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6 Things to Know About Buying a Foreclosed Home

Sep 15 2020

“This one’s perfect! It has a swimming pool and a finished basement. Oh wait, it says ‘Foreclosure’ …”

If you’re seeing a bunch of homes for sale that appear to be good deals but are specified as foreclosures, you may want to consider proceeding with some caution. 

While foreclosed homes can be opportunities to get more in a home for an affordable price, the process to buy one can be fairly complicated. 

Below are some things to keep in mind if you’re considering buying a foreclosed home.

Quick note: Some of this info may sound like a bummer, but it doesn’t necessarily mean a foreclosed home you’re eyeing right now is definitely out of reach. These are just things to keep in mind so you’re aware and prepared!

 1. You’re responsible for all repairs

If you’re buying a home from its previous owner, you may be able to negotiate some repairs and other things you want or need as part of your contract.  

With a foreclosed property, you’re buying the home at auction or from the lender that foreclosed on it from its previous owner, usually as is. This means it’ll be in the same condition the former owners left it in and it may have suffered damage while it was vacant.  

There are four types of foreclosure sales that you’ll see in the marketplace: short sales, auction sales, “HUD homes,” and real estate owned or “REO.” 

Generally, short sales, HUD homes, and REO homes are offered through a broker and can be inspected inside and out prior to making an offer. Homes sold through auctions, however, are typically not accessible for interior viewing or inspection, meaning you may not be able to see one before you buy it.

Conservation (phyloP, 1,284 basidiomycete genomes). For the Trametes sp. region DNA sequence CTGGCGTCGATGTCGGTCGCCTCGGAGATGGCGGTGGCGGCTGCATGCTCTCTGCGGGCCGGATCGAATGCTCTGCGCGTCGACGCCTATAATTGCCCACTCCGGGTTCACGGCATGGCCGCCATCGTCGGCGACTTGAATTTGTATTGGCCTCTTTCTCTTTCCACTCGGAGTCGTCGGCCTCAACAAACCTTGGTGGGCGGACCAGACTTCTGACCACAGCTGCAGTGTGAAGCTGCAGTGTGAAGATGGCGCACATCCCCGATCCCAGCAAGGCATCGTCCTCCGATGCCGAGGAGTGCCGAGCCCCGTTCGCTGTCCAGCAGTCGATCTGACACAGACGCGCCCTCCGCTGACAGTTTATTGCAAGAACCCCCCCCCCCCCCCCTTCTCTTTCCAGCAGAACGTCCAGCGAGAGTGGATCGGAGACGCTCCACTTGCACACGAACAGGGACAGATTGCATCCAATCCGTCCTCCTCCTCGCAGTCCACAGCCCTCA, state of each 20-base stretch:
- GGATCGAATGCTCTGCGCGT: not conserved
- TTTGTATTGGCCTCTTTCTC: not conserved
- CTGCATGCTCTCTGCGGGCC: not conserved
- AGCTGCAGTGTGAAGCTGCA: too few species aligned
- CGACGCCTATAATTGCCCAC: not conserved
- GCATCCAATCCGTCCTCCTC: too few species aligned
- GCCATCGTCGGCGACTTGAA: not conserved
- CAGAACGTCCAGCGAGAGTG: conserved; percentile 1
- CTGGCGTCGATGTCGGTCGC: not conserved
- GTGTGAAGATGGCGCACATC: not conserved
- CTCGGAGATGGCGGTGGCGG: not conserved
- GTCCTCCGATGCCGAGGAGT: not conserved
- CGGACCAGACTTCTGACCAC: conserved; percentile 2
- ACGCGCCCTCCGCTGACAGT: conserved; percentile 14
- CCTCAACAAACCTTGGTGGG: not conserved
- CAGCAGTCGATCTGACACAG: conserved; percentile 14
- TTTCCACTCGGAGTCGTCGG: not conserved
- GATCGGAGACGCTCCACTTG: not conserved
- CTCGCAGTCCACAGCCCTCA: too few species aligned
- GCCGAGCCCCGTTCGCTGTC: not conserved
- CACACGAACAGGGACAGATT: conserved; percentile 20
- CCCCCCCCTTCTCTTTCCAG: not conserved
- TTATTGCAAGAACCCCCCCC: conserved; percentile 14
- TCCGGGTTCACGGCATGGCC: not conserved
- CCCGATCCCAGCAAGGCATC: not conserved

2. It’s not a sure thing 

The purchase contract you sign to buy a foreclosed property has the additional risk that it may be canceled for any reason, at any point up to closing. If someone shows up with a better offer, you could lose the house, plus any money you put toward an inspection and appraisal.

3. Repairs can increase property taxes

Let’s say you do put the time and money into fixing up a foreclosure — your local municipality may see the value you added to the home and raise your property taxes accordingly, meaning your monthly bills would get more expensive.

4. Public auctions are tricky

At the end of the foreclosure process, a home is put up for sale at a public auction.  

These auctions typically attract seasoned investors who buy and flip homes for a living. They know the market and are more experienced at placing winning bids than, say, a first-time homebuyer. 

Rather than competing with the professionals, you may be better off waiting to see if the lender buys back the property and markets it as REO.

5. You could take on the former owner’s debt

Remember, the previous owner of a foreclosed home was struggling financially. Any unpaid bills related to the home, from taxes to homeowner association fees, utilities, and even home equity lines of credit may have to be paid off by the purchaser. 

Check with your real estate agent, attorney, and the title company to see if the home has any outstanding bills and whether you’d be responsible for paying them off. 

6. Finding a mortgage may be tough

While shopping for a mortgage for a foreclosed home that needs heavy repairs, you may find it difficult to find a lender who’s willing to offer one. 

If a home is in such poor condition that it doesn’t meet minimum property standards (as determined through an appraisal), it’ll prevent you from qualifying for Federal Housing Administration, the US Department of Veterans Affairs, and other low down payment programs. It may be difficult to get a plain-old conventional mortgage. 

Meanwhile, if a property’s state of disrepair lowers its appraised value, the loan you get approved for might not cover enough of what the house will cost you to buy and fix up.

However, as we said earlier, don’t feel discouraged about your homebuying dream – it’s still possible! Here are some posts to help you feel encouraged:

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